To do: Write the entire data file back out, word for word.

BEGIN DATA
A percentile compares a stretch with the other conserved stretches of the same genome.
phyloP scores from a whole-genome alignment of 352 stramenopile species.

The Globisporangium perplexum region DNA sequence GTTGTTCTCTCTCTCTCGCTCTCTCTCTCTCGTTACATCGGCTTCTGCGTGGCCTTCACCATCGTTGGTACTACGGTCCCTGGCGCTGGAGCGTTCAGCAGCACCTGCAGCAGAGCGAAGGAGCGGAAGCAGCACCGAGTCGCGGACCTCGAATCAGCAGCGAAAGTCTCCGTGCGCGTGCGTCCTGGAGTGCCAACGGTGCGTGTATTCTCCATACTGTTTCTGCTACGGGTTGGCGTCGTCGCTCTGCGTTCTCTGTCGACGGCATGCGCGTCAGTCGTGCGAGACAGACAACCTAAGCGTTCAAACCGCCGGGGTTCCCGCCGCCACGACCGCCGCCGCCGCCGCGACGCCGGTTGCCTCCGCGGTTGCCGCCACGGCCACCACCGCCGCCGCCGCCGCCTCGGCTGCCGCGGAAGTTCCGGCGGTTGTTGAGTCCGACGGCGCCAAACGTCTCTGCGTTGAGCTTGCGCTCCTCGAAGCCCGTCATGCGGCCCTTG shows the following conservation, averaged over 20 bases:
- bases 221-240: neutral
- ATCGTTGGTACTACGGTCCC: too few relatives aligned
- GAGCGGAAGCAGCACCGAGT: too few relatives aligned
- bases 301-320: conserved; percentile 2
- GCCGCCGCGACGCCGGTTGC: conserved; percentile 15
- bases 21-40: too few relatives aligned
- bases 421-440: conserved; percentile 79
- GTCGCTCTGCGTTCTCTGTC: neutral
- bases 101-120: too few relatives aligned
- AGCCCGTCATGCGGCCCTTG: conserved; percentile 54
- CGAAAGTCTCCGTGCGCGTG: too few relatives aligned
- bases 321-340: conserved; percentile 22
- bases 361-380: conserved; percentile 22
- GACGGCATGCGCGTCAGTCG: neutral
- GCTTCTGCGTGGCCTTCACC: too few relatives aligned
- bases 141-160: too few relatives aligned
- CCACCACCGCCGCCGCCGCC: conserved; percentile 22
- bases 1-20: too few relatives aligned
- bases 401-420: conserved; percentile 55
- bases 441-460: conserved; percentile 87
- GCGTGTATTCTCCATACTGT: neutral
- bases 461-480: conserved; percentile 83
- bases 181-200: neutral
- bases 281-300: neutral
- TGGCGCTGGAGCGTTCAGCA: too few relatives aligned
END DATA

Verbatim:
A percentile compares a stretch with the other conserved stretches of the same genome.
phyloP scores from a whole-genome alignment of 352 stramenopile species.

The Globisporangium perplexum region DNA sequence GTTGTTCTCTCTCTCTCGCTCTCTCTCTCTCGTTACATCGGCTTCTGCGTGGCCTTCACCATCGTTGGTACTACGGTCCCTGGCGCTGGAGCGTTCAGCAGCACCTGCAGCAGAGCGAAGGAGCGGAAGCAGCACCGAGTCGCGGACCTCGAATCAGCAGCGAAAGTCTCCGTGCGCGTGCGTCCTGGAGTGCCAACGGTGCGTGTATTCTCCATACTGTTTCTGCTACGGGTTGGCGTCGTCGCTCTGCGTTCTCTGTCGACGGCATGCGCGTCAGTCGTGCGAGACAGACAACCTAAGCGTTCAAACCGCCGGGGTTCCCGCCGCCACGACCGCCGCCGCCGCCGCGACGCCGGTTGCCTCCGCGGTTGCCGCCACGGCCACCACCGCCGCCGCCGCCGCCTCGGCTGCCGCGGAAGTTCCGGCGGTTGTTGAGTCCGACGGCGCCAAACGTCTCTGCGTTGAGCTTGCGCTCCTCGAAGCCCGTCATGCGGCCCTTG shows the following conservation, averaged over 20 bases:
- bases 221-240: neutral
- ATCGTTGGTACTACGGTCCC: too few relatives aligned
- GAGCGGAAGCAGCACCGAGT: too few relatives aligned
- bases 301-320: conserved; percentile 2
- GCCGCCGCGACGCCGGTTGC: conserved; percentile 15
- bases 21-40: too few relatives aligned
- bases 421-440: conserved; percentile 79
- GTCGCTCTGCGTTCTCTGTC: neutral
- bases 101-120: too few relatives aligned
- AGCCCGTCATGCGGCCCTTG: conserved; percentile 54
- CGAAAGTCTCCGTGCGCGTG: too few relatives aligned
- bases 321-340: conserved; percentile 22
- bases 361-380: conserved; percentile 22
- GACGGCATGCGCGTCAGTCG: neutral
- GCTTCTGCGTGGCCTTCACC: too few relatives aligned
- bases 141-160: too few relatives aligned
- CCACCACCGCCGCCGCCGCC: conserved; percentile 22
- bases 1-20: too few relatives aligned
- bases 401-420: conserved; percentile 55
- bases 441-460: conserved; percentile 87
- GCGTGTATTCTCCATACTGT: neutral
- bases 461-480: conserved; percentile 83
- bases 181-200: neutral
- bases 281-300: neutral
- TGGCGCTGGAGCGTTCAGCA: too few relatives aligned